Tuesday Feb 26 2008
Happenstance ignited longtime career for fire captain
By: Penne Usher Journal Staff Writer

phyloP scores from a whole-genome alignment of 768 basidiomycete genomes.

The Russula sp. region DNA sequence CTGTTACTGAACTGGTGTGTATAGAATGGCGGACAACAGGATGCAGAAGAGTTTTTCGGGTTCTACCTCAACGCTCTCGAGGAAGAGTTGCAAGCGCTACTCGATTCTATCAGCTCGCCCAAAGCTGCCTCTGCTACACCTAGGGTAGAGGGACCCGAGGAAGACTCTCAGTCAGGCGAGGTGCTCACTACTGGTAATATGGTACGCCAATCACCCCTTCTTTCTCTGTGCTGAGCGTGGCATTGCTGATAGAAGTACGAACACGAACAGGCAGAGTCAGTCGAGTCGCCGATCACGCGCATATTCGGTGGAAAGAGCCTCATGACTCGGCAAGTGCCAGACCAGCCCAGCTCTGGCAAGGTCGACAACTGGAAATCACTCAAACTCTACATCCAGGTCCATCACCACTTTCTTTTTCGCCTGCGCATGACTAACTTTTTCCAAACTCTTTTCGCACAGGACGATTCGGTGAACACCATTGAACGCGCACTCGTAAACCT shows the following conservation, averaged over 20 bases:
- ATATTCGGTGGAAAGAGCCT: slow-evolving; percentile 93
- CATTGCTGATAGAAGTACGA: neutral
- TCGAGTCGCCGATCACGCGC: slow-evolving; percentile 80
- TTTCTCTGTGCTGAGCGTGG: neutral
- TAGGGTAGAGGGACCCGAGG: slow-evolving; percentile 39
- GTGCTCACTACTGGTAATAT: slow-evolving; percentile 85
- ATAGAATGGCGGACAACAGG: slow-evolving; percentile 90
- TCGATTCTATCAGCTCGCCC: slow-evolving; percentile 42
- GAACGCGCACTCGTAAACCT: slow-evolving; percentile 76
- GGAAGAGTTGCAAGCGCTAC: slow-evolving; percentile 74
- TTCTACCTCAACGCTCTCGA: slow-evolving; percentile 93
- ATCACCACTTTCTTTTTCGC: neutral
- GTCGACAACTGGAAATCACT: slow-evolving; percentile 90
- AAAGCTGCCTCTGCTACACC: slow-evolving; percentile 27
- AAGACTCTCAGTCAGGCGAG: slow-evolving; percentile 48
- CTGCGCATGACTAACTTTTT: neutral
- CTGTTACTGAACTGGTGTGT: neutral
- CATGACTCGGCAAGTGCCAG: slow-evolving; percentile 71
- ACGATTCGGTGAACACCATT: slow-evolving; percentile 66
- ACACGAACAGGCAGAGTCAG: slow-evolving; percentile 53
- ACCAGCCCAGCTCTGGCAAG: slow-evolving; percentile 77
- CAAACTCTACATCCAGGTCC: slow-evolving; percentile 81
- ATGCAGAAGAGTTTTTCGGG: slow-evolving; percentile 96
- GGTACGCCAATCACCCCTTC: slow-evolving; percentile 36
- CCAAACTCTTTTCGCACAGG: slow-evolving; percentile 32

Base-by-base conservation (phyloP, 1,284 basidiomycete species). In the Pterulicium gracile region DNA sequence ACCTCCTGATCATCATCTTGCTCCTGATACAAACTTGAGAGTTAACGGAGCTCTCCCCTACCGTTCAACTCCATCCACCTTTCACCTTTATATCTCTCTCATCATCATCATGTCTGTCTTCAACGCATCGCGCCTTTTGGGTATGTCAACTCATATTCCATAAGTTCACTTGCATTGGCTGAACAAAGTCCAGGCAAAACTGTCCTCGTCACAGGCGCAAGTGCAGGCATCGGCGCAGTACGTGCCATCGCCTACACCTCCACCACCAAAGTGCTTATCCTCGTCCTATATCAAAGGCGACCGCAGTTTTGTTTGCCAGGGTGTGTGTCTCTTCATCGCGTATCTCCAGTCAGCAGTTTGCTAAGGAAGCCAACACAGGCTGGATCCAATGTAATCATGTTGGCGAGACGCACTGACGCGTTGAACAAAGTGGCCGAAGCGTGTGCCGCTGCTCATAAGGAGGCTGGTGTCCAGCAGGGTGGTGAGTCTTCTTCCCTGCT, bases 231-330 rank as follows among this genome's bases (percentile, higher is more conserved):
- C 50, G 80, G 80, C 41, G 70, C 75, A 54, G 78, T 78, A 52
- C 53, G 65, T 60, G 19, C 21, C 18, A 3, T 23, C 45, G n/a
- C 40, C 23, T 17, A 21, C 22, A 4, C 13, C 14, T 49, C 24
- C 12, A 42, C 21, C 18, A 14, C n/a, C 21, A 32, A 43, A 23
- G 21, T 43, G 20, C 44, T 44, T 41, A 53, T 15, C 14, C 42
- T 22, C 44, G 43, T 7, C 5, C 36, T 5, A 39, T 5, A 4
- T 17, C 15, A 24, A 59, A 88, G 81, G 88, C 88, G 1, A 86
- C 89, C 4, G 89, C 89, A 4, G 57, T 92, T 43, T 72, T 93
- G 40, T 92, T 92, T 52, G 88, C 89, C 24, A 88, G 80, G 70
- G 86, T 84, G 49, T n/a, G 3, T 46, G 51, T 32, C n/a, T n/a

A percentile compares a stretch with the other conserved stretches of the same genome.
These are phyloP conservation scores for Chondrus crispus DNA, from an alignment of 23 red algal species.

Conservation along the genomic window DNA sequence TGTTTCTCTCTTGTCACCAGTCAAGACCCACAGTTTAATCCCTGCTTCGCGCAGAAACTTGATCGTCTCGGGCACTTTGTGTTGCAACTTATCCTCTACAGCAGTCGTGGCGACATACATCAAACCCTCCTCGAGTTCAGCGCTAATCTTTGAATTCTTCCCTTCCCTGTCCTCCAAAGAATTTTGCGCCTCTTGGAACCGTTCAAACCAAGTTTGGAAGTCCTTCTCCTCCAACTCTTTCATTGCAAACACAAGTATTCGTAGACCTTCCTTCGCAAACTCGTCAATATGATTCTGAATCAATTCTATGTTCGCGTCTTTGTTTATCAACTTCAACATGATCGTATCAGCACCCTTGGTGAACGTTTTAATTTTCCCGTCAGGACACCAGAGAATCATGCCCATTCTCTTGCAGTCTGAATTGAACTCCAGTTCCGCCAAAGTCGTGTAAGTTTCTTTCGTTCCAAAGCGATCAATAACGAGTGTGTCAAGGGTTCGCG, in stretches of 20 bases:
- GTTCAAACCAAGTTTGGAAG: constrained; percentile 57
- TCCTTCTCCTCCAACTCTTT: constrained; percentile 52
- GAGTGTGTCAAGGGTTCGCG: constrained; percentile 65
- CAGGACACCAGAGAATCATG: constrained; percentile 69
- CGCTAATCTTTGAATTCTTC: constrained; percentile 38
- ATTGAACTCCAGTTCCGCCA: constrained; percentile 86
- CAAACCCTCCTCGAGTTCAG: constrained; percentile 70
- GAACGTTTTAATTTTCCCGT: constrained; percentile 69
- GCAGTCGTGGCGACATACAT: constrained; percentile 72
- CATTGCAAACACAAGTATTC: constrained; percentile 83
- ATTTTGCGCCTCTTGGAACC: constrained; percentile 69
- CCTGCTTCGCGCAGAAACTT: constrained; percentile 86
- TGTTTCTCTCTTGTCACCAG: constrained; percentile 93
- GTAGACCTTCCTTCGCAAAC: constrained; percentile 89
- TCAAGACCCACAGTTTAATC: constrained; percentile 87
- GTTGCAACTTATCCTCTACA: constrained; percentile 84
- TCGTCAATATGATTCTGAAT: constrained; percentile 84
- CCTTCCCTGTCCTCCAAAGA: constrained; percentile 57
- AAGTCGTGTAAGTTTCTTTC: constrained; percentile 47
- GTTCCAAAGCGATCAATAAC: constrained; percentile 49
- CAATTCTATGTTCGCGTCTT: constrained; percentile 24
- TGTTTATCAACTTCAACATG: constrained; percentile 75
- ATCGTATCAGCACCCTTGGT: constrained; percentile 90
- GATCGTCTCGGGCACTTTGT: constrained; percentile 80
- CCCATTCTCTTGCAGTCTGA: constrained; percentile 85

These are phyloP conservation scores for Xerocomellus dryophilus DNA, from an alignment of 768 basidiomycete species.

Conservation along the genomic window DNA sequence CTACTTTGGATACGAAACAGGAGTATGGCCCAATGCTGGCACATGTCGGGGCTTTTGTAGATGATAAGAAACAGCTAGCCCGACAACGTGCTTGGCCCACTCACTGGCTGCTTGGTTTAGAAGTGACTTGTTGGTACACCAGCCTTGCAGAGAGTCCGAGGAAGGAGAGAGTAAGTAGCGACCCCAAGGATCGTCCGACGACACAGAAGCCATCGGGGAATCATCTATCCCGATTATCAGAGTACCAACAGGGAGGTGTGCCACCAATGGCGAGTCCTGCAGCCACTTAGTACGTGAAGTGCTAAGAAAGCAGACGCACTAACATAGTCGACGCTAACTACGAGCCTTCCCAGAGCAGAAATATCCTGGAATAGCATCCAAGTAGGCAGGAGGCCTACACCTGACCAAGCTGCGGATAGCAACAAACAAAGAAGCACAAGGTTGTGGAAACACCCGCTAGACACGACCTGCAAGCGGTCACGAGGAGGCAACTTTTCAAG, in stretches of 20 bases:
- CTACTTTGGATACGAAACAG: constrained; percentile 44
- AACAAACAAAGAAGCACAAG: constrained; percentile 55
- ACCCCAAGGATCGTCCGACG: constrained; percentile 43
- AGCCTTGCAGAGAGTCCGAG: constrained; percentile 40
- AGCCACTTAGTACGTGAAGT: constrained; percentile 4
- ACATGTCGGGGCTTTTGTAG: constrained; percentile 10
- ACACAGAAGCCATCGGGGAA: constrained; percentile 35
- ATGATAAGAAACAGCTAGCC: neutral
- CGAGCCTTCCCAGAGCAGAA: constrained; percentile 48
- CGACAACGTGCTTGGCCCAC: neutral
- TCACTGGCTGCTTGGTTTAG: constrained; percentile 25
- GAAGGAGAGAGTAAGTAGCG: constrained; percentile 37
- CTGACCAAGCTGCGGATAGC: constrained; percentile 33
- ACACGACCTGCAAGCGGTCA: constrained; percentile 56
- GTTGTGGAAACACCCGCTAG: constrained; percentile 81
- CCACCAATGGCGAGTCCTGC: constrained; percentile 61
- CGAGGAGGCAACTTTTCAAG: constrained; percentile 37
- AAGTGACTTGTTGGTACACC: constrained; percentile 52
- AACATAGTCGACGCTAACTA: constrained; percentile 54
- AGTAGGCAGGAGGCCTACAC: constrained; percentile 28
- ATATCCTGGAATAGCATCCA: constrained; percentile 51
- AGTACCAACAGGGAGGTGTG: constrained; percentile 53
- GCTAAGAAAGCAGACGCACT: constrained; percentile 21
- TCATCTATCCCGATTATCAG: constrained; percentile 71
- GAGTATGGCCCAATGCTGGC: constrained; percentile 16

It was in 1985 that Capt. Bob Drexel, then 22, became a firefighter, almost by accident. Drexel, 45, has worked at Cal Fire Station 10 in Auburn for almost a year. It was a fluke, he said Monday. My buddy said they were hiring and picked up an application for me. Somehow I got the job. I had no idea what it was going to entail. He started his firefighting career in Nevada County at Columbia Hill. Drexel, whose ancestors founded Drexel University in Philadelphia in 1891, transferred from the Colfax station to the Auburn station last spring. Drexel was promoted to the rank of captain in 2001 while working at the Washington Ridge station. After my first wildland fire I was hooked, he said. Drexel was born in Minot, N.D. and raised primarily in Nebraska. An avid outdoorsman, Drexel said when not working he likes to hunt and fish. Fishing is usually at Clear Lake for large-mouth bass. Hunting for elk or deer often takes him to Colorado. With no children and no wife, Drexel, spends a lot of his spare time with his 13-year-old Chesapeake Bay retriever, Dakota. He's responded to more calls in his career than he can count, but with a little prompting didn't hesitate to discuss a couple of wildland fires that stood out in his memory bank. The Paradise fire in San Diego started on Oct. 26, 2003 and burned 57,000 acres during its 10-day rampage. It destroyed 176 residences, 192 outbuildings, 75 vehicles and killed two people. Several firefighters and civilians were injured. I was the division supervisor down there without any resources. It was early in the game and I had to triple-shift myself, Drexel said. I was trying to come up with a game plan. He said he commandeered a bulldozer and a hand crew, located an access road, and planned to hold a fire line. But the fire took an unexpected turn and headed for the crews. I told the guys to get in their (engine) and get out, Drexel said. We let it burn on by us. Drexel's supervisor, Battalion Chief Jeff Brand, spoke highly of the captain. I have the utmost confidence in Bobby, Brand said. He keeps the troops safe and the morale up. Clint Brown, 39, has been with Cal Fire's Auburn station for the past six months under Drexel. He has a lot of experience and is a great guy to work for, Brown said. He's a fun guy to work for and keeps things lighthearted. We have fun, but always get the job done. Structure protection is another aspect of Drexel's job. During a wildland fire an engine crew is often dispatched to protect homes from a moving blaze. In the late '90s Drexel said he was on the Pendola fire in the Dobbins area working structure protection. The Pendola fire burned more than 11,000 acres in October 1999. Drexel and his crew saw flames running up a hill and assumed it was the main fire. It wasn't. Drexel noticed the main wind-driven blaze heading directly toward homes ““ where no fire crews were stationed. We went from house to house to save them, he said. We were very lucky no houses burned. Drexel is multifaceted in his firefighting duties and has worked as a helicopter-attack captain and with the National Guard as their fire expert. The Journal's Penne Usher can be reached at penneu@goldcountrymedia. com or post a comment on auburnjournal.com.